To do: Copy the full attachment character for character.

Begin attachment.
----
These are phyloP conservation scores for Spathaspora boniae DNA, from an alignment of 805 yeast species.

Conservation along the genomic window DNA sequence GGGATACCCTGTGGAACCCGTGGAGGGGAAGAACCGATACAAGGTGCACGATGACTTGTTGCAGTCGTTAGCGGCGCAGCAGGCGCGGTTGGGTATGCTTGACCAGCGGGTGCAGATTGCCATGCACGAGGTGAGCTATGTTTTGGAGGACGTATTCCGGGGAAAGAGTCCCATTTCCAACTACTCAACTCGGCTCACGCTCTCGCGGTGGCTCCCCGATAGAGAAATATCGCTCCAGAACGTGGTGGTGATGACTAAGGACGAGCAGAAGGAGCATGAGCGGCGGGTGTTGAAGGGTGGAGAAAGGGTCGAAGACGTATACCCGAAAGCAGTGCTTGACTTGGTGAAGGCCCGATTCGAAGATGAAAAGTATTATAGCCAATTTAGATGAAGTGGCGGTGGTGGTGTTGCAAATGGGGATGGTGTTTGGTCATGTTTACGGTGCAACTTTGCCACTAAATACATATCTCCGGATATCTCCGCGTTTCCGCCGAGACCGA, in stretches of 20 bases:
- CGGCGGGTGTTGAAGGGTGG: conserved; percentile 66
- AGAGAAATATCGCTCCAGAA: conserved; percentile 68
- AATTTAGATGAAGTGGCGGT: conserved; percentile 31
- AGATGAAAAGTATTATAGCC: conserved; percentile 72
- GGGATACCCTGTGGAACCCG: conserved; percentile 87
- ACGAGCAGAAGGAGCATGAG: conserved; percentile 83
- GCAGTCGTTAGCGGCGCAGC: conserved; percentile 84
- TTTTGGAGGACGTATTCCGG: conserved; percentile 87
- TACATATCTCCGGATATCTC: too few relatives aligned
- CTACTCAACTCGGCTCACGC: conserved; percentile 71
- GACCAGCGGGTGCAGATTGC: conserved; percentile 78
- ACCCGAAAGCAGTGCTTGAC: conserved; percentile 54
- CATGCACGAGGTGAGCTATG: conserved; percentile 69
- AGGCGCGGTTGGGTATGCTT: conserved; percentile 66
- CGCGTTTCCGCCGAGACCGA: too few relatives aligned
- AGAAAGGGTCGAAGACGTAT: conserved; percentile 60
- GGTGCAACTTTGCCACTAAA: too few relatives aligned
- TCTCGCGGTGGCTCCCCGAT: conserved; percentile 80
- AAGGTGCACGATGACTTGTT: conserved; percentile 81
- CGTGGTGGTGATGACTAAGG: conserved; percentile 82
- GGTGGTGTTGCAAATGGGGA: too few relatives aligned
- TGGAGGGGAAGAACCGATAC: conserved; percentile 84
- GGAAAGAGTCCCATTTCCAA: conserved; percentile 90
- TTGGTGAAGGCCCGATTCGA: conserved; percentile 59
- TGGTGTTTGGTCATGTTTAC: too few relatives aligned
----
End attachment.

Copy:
These are phyloP conservation scores for Spathaspora boniae DNA, from an alignment of 805 yeast species.

Conservation along the genomic window DNA sequence GGGATACCCTGTGGAACCCGTGGAGGGGAAGAACCGATACAAGGTGCACGATGACTTGTTGCAGTCGTTAGCGGCGCAGCAGGCGCGGTTGGGTATGCTTGACCAGCGGGTGCAGATTGCCATGCACGAGGTGAGCTATGTTTTGGAGGACGTATTCCGGGGAAAGAGTCCCATTTCCAACTACTCAACTCGGCTCACGCTCTCGCGGTGGCTCCCCGATAGAGAAATATCGCTCCAGAACGTGGTGGTGATGACTAAGGACGAGCAGAAGGAGCATGAGCGGCGGGTGTTGAAGGGTGGAGAAAGGGTCGAAGACGTATACCCGAAAGCAGTGCTTGACTTGGTGAAGGCCCGATTCGAAGATGAAAAGTATTATAGCCAATTTAGATGAAGTGGCGGTGGTGGTGTTGCAAATGGGGATGGTGTTTGGTCATGTTTACGGTGCAACTTTGCCACTAAATACATATCTCCGGATATCTCCGCGTTTCCGCCGAGACCGA, in stretches of 20 bases:
- CGGCGGGTGTTGAAGGGTGG: conserved; percentile 66
- AGAGAAATATCGCTCCAGAA: conserved; percentile 68
- AATTTAGATGAAGTGGCGGT: conserved; percentile 31
- AGATGAAAAGTATTATAGCC: conserved; percentile 72
- GGGATACCCTGTGGAACCCG: conserved; percentile 87
- ACGAGCAGAAGGAGCATGAG: conserved; percentile 83
- GCAGTCGTTAGCGGCGCAGC: conserved; percentile 84
- TTTTGGAGGACGTATTCCGG: conserved; percentile 87
- TACATATCTCCGGATATCTC: too few relatives aligned
- CTACTCAACTCGGCTCACGC: conserved; percentile 71
- GACCAGCGGGTGCAGATTGC: conserved; percentile 78
- ACCCGAAAGCAGTGCTTGAC: conserved; percentile 54
- CATGCACGAGGTGAGCTATG: conserved; percentile 69
- AGGCGCGGTTGGGTATGCTT: conserved; percentile 66
- CGCGTTTCCGCCGAGACCGA: too few relatives aligned
- AGAAAGGGTCGAAGACGTAT: conserved; percentile 60
- GGTGCAACTTTGCCACTAAA: too few relatives aligned
- TCTCGCGGTGGCTCCCCGAT: conserved; percentile 80
- AAGGTGCACGATGACTTGTT: conserved; percentile 81
- CGTGGTGGTGATGACTAAGG: conserved; percentile 82
- GGTGGTGTTGCAAATGGGGA: too few relatives aligned
- TGGAGGGGAAGAACCGATAC: conserved; percentile 84
- GGAAAGAGTCCCATTTCCAA: conserved; percentile 90
- TTGGTGAAGGCCCGATTCGA: conserved; percentile 59
- TGGTGTTTGGTCATGTTTAC: too few relatives aligned